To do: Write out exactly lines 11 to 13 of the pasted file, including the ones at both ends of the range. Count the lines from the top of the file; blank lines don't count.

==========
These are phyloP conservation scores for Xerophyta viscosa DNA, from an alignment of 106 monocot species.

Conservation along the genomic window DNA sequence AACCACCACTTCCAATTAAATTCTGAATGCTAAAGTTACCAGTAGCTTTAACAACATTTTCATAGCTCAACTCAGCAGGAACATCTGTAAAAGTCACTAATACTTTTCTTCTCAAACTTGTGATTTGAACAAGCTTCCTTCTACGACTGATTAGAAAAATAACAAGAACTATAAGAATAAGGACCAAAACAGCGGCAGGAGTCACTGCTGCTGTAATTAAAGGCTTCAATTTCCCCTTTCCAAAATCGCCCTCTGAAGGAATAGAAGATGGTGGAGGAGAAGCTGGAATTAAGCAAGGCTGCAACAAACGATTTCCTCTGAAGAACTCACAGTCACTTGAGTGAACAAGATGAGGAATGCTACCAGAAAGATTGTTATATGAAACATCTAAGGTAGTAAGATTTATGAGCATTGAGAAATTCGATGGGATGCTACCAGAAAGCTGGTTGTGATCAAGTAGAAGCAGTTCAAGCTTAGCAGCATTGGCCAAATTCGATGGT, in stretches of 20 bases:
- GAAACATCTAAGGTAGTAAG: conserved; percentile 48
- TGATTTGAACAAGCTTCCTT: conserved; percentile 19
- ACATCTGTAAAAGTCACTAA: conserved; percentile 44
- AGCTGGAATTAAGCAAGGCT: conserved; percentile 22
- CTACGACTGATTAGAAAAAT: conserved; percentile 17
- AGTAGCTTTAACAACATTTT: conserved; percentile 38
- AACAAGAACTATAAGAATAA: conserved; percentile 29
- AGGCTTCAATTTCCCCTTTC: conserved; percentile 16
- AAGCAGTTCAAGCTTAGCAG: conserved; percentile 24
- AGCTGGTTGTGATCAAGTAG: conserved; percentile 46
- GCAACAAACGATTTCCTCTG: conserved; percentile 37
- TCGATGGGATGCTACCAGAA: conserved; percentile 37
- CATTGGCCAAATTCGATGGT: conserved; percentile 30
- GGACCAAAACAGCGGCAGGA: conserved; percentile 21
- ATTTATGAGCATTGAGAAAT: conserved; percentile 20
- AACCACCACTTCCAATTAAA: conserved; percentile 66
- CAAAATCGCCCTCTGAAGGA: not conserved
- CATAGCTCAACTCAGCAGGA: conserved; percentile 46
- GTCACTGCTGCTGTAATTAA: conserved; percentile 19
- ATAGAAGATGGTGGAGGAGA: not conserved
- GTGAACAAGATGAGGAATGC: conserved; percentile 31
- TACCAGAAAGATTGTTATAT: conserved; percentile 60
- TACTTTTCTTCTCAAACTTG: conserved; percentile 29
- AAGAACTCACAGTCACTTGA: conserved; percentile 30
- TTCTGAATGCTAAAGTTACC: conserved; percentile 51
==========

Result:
- AAGCAGTTCAAGCTTAGCAG: conserved; percentile 24
- AGCTGGTTGTGATCAAGTAG: conserved; percentile 46
- GCAACAAACGATTTCCTCTG: conserved; percentile 37